Two Anne Arundel County police officers serving one of the new “red flag” protective orders to remove guns from a house killed a Ferndale man after he refused to give up his gun and a struggle ensued early Monday morning, police said.
Two Anne Arundel County police officers serving one of Maryland’s new “red flag” protective orders to remove guns from a house killed a Ferndale man after he refused to give up his gun and a struggle ensued early Monday morning, police said.
The subject of the protective order, Gary J. Willis, 60, answered his door in the 100 block of Linwood Ave. at 5:17 a.m. with a gun in his hand, Anne Arundel County police said. He initially put the gun down next to the door, but “became irate” when officers began to serve him with the order, opened the door and picked up the gun again, police said.
“A fight ensued over the gun,” said Sgt. Jacklyn Davis, a police spokeswoman.
One of the officers struggled to take the gun from Willis, and during the struggle the gun fired but did not strike anyone, police said. At that point, the other officer fatally shot Willis, police said.
Neither officer was injured, police said, and neither of their names was released.
Maryland’s red flag law is broader than every other state’s, in terms of who can petition for an order. The change is so significant, Anne Arundel County police decided to expand their storage space, in part, because of the number of weapons they anticipate taking in under a court order.
By Nicole Gaudiano
Aug 24, 2018 | 3:15 PM
Davis said she did not know whether anyone else was in the home at the time, and she did not know who had sought the protective order against Willis.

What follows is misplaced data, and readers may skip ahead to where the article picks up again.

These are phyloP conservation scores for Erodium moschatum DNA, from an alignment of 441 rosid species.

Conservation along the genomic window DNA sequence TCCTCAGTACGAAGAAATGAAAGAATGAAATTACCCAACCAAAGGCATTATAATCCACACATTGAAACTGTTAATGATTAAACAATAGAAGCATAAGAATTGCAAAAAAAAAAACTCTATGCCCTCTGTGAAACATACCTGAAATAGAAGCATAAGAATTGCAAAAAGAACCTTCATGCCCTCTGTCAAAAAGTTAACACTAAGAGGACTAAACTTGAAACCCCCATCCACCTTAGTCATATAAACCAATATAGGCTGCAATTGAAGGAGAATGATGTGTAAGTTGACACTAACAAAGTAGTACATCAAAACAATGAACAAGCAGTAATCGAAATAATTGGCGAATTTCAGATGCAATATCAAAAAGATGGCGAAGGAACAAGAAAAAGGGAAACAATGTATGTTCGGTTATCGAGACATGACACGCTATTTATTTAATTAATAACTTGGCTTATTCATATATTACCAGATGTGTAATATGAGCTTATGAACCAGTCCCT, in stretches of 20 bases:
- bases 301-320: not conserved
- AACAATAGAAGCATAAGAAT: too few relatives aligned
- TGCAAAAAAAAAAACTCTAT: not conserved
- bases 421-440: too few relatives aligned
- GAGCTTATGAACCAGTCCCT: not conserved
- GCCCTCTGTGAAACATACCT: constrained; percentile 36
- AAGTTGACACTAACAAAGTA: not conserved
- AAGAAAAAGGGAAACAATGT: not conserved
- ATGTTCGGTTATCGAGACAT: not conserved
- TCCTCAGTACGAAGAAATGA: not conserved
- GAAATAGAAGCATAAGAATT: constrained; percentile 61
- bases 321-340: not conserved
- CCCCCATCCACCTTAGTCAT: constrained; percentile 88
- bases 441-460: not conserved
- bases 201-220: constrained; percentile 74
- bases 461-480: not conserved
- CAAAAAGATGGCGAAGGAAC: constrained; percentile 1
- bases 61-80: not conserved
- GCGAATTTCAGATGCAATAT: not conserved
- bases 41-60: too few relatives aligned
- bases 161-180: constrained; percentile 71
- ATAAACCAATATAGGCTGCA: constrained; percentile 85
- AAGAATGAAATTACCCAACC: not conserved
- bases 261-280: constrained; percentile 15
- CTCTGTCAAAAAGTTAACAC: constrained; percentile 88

The “red flag” protective orders are officially known as emergency risk protection orders, and may be sought by family members, police or others to temporarily prohibit people’s access to firearms when they show signs that they are a danger to themselves or others. The law took effect Oct. 1.
A spokeswoman for the Maryland Judiciary denied a request to see any and all requests for protection orders made at the residence on Linwood Avenue, citing the law, which states that anything related to an order is confidential unless the court rules otherwise.
Police had come to the house Sunday night to speak with Willis, a longtime resident of the neighborhood, said Michele Willis, who was on the scene Monday morning and identified herself as his niece. She attributed that visit by police to “family being family” but declined to elaborate.
She said one of her aunts requested the protective order to temporarily remove Willis’ guns.
Michele Willis said she had grown up in the house and had been there Sunday night to move out her son, who had been helping to care for her grandmother.
Her uncle, Gary Willis, lived in an apartment above the garage; she saidother family members, including her grandmother, another uncle, two aunts and Gary Willis’ girlfriend were also at the home Sunday night.
She said her uncle “likes to speak his mind,” but she described him as harmless.
“I’m just dumbfounded right now,” she said. “My uncle wouldn’t hurt anybody.”
Those who had been in the home were interviewed by police in Crownsville on Monday morning, Willis said.
She and other family members stood down the street in the rain while waiting for police to let family members into the home Monday morning — in part to retrieve two dogs and a cat still inside.
Willis said the officers should have continued to negotiate with her uncle.
“They didn’t need to do what they did,” she said.
Anne Arundel County reported 19 such “red flag” petitions in October, tied with Harford County for the most in the state, according to a report on requests made under the new law by Montgomery County Sheriff Darren M. Popkin. The state has reported 114 petitions overall.